How to Defend Against Wild Animal Attacks

We all hear stories of humans being attacked by animals, but we never think it could happen to us. Well, it’s time to get real.

Especially for you Adrenalists who thrive in the outdoors and expose yourselves to more wildlife than others, it’s vitally important to be versed in defense tactics in the improbable, yet totally possible, instance that any number of  animals may see you as a threat or snack.

As is the case with any type of self defense, there’s no one way to ward off an attack. Each differs in its ferocity and its perpetrator’s confrontation triggers and fighting abilities. That’s why we’ve distilled five widely applicable means of warding off (or surviving) bloodshed brought to bare by various species, from bears to dogs to sharks.

Though there are interspecial similarities in deterrence tactics, there are also very important differences that must be heeded. Your ability to decipher these could be a matter of life or death, so read closely.

mountain lion

Stay Still

One of the most common pieces of advice heard when discussing animal attack survival is, “stay still,” and, by and large, it’s a good call. When dealing with many animals, from dogs to bears to mountain lions, your remaining stationary will likely communicate that you’re not a threat and the pursuing creature will usually move on.

Running, though it’s often our first instinct when we find ourselves in potentially deadly situations, is the wrong move. Most animals love chasing prey as much as we love not getting eaten, and they’re pros at catching up to whatever they want. Fleeing just says “come get me.”

bear

Lie Face Down

In some rare cases, staying still won’t be enough to deter an attack and you’ll find yourself in the throes of conflict with a set of jaws much more powerful than your fists. Especially when facing off against dogs or bears, the best thing to do is lie with your face and jugular toward the ground.

Playing dead works for the same reasons standing still does. It lets the animal know you’re not a threat. In the case of a dog attack, experts say attempting to feed the canine a removable article of clothing, a purse or a backpack may also work to get its jaws off of you and onto something truly inanimate.

shark at the calm water

Fight Back

While avoidance is always the best method of defense, especially when your foe is a wild beast, sometimes you just have to swing back. This is especially true with sharks, reported by Discovery, and crocodiles, as reported by eHow.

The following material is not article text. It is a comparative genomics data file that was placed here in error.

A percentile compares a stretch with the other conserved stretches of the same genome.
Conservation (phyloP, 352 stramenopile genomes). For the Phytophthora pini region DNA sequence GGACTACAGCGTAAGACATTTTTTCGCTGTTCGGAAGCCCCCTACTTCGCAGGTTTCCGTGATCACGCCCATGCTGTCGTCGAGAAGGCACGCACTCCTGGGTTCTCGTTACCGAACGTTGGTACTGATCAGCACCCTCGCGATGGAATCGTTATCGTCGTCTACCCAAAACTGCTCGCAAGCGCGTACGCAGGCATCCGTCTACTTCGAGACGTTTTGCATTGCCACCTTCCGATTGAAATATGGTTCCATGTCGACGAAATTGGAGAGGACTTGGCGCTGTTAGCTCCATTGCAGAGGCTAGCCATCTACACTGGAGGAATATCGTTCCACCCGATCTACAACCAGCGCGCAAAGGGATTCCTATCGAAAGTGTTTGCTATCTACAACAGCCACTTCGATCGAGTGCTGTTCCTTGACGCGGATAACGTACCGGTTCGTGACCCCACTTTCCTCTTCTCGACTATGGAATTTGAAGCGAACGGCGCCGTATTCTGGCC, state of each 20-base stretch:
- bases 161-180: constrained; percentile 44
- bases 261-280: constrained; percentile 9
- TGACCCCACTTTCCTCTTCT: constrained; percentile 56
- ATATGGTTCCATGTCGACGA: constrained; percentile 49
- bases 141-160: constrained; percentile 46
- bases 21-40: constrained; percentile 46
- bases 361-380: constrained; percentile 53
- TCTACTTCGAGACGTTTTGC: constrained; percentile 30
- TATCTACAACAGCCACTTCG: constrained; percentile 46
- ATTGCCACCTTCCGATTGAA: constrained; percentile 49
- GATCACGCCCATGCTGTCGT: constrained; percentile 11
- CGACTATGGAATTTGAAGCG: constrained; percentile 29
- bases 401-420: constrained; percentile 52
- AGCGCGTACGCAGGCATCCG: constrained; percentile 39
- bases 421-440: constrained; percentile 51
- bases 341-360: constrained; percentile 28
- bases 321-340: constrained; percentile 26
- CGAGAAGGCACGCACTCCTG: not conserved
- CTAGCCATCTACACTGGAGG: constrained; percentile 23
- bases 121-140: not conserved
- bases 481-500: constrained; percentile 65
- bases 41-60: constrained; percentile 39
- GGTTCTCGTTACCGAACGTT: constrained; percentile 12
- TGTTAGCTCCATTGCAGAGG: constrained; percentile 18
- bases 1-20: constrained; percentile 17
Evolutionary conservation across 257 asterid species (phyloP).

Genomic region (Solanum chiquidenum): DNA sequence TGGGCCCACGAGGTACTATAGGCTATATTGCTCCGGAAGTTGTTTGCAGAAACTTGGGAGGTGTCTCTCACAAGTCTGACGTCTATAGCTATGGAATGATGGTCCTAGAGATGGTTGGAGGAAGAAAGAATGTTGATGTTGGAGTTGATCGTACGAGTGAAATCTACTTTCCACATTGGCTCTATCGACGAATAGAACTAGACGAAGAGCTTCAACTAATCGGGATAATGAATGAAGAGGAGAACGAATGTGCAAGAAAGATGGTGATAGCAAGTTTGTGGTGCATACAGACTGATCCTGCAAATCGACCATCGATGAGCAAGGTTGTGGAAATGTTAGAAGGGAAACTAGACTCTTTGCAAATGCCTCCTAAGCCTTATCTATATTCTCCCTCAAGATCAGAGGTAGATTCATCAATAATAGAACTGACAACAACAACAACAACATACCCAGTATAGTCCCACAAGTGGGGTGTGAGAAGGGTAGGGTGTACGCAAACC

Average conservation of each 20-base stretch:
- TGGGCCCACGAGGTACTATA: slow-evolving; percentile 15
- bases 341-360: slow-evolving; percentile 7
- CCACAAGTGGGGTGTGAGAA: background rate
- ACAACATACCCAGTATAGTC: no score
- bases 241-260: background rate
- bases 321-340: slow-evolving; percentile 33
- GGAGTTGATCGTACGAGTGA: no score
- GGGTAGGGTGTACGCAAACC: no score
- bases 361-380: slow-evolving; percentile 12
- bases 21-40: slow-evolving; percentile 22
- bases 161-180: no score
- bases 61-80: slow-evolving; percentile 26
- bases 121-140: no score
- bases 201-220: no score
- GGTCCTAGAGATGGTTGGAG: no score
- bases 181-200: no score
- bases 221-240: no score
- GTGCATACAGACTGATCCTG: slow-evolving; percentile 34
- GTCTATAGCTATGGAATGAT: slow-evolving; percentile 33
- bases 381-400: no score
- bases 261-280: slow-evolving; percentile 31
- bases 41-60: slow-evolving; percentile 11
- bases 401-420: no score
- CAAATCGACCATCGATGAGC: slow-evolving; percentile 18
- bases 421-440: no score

In both cases, once an attack is underway, it’s the human’s job to prove he’s too much trouble to eat. That’s communicated by inflicting pain. For sharks and crocs, a tried and true method of deterrence is striking the animals’ nose or eyes. Hitting sharks’ gills is also a good survival strategy. Jabs should be quick and repeated.

Big wind ups will only waste precious time and decrease accuracy. Basic rule of thumb: if you find yourself striking something with big, chomping jaws lined with razor-sharp teeth, it’s a good idea to make every blow count.

black wolf

Intimidate

It’s difficult to consider yourself intimidating when you’re up against a blood-thirsty killing machine, but sometimes that’s exactly what you’ve got to do if you want to walk away in one piece. Experts say that mountain lions are deterred by prey that appears big and tall, as reported by eHow.

To achieve this look, humans should always stand upright with their chests out. They should also open their jackets (if seasonally appropriate) and hold up their arms to appear wider and taller. Picking up any nearby small children, a no brainer in a situation like this, will also help achieve the desired effect of seeming imposing.

crocodile

Make an Escape

It’s usually a bad or useless idea to run, but there are exceptions to this rule, as reported by SixWise. Experts report climbing a tree or hiding behind a large rock can be effective in dodging aggressive moose, and humans can usually avoid crocodile attacks by running away in a straight line (crocs don’t like chasing their prey).

For any animal, even those around which you should minimize movement, it will be necessary to make an exit at some point during the encounter. Your core instinct should always be to minimize engagement and remove yourself from the dangerous situation as quickly as possible.

If you see an opportunity, take it. The key, as is the case with any life or death decision, is timing and, as wonderful as it is to be familiar with these defense tips, you’ll need to rely on your instincts because no two scenarios will ever be exactly alike.

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